• Rebalance your portfolio. If it has been over a year since you brought your portfolio back into balance, you might be taking more risk than you think (since equities now are likely a higher percentage of your overall allocation due to gains).

Note: If you are already a client, we are helping you with all three of the above items on a regular basis, though it is also a good idea to check into your risk perception periodically.

Are you prepared for a down market? If you are questioning whether you are, schedule an appointment and we can help you out (our initial consultation has no cost or obligation). It’s always better to prepare for the rain when it’s sunny outside.

Clint Walkner

The Dane County 2019/2020 Housing Market

The Dane County 2019/2020 Housing Market

While most of us have turned our attention to how is it possible that we had snow on Halloween and trying to determine if this is Wisconsin’s “new normal” for weather, the real estate market in Dane County is seeing few signs of cooling off. Some of the themes of 2018 repeated themselves in 2019 – low mortgage interest rates, tight market inventory, and rising purchase prices. While it is difficult to predict the future in any accurate way, 2020 by be deja vu all over again in the immortal words of the great Yankees catcher, Yogi Berra. 

Most 15 and 30 year fixed mortgages are ranging between 3% – 4%, with favorable terms on some ARM and Jumbo loans as well. The current rate environment is prompting some people to even consider a refinance of their existing home mortgage. The historic mortgage rate averages are significantly higher than what we have seen in the last ten years. As a matter of fact, from the early 1970’s until the mid 2000’s, the average mortgage rate was more than double what we are paying today. With the Fed signaling a more dovish stance on rates, we anticipate seeing below average mortgage rates for the majority of 2020 as well. It is worth your time to speak to multiple lenders, including mortgage brokers who may be able to provide a more tailored experience.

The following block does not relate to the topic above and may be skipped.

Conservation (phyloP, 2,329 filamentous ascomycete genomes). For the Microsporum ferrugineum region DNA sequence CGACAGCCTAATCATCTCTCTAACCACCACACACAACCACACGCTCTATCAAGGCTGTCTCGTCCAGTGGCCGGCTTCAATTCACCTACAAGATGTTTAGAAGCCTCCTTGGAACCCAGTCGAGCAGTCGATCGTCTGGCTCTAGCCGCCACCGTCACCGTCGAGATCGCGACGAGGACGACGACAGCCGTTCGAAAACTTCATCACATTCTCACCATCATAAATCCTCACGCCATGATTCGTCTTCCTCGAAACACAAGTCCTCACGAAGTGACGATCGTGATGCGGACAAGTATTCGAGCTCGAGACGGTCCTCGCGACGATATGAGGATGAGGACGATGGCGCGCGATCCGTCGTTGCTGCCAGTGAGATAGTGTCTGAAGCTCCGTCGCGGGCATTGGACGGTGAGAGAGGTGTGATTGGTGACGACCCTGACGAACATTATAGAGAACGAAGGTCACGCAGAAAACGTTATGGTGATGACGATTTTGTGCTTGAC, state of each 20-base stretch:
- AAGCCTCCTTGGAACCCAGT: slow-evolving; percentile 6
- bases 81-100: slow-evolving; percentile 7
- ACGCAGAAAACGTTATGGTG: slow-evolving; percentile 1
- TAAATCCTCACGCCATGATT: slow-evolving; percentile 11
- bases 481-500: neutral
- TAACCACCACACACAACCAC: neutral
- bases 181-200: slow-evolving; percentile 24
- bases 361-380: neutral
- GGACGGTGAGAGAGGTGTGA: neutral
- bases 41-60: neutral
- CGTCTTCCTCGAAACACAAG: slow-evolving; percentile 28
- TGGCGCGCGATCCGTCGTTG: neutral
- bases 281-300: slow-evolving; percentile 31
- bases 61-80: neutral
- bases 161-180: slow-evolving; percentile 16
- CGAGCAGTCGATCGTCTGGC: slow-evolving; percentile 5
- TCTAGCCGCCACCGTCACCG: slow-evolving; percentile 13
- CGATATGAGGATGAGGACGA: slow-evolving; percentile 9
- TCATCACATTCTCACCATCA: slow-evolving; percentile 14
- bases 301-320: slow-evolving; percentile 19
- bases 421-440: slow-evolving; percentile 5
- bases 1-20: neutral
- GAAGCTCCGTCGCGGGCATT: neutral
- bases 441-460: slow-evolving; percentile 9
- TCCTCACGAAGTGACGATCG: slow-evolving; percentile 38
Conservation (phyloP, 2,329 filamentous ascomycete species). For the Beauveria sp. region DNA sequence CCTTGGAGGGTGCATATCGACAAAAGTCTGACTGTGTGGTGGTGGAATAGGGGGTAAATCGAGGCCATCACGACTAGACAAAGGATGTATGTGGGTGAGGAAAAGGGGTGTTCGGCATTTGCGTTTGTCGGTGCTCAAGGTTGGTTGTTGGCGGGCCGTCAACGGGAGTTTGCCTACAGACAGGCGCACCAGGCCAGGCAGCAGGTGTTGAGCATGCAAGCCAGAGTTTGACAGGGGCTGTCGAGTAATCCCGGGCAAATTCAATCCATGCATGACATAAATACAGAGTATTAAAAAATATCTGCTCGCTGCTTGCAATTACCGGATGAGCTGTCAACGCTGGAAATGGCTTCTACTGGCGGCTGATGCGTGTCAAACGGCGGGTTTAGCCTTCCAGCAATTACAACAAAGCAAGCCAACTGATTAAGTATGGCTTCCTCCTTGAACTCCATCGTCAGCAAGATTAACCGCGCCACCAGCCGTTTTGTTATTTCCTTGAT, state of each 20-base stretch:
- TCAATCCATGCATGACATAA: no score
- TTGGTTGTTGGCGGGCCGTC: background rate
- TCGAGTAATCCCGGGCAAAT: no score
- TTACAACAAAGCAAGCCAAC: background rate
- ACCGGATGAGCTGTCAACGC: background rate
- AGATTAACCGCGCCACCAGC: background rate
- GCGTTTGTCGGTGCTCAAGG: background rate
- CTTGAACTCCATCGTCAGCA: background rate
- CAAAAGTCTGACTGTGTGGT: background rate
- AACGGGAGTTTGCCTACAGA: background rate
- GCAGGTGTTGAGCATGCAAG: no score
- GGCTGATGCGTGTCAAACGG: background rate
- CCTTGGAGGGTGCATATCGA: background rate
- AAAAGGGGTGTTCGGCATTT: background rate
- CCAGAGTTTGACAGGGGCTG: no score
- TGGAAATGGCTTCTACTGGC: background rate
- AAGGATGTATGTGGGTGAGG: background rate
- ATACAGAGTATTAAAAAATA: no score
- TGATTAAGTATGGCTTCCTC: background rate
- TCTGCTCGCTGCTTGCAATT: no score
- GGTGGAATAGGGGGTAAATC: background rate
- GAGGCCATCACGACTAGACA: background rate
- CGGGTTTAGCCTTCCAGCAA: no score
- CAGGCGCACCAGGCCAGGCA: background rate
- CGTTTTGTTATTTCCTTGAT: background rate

In our opinion, the strong real estate market is more a product of low inventory than attractive mortgage rates. Both are charging up the market, however, the inventory challenges are creating more froth among buyers. The Dane County housing market, especially over the last 5-8 years, has required that buyers be ready to write an offer when the right house comes along. We strongly encourage potential buyers to meet with their mortgage lender prior to looking at homes and have settled on what is a want versus a need in a home. It is also our recommendation to work with a seasoned real estate agent. With a market that is routinely seeing multiple offers on a single property, you want an experienced agent who truly knows the market. The reality of the situation is that speed and efficiency is required. 

We are happy to provide our thoughts and additional resources should you want to discuss your specific situation further. Feel free to reach out via email to start the conversation. Even though this market is more challenging for buyers in some aspects, it doesn’t need to deter anyone from purchasing a home. 2020 will be a great environment to secure favorable financing and land you the home of your dreams!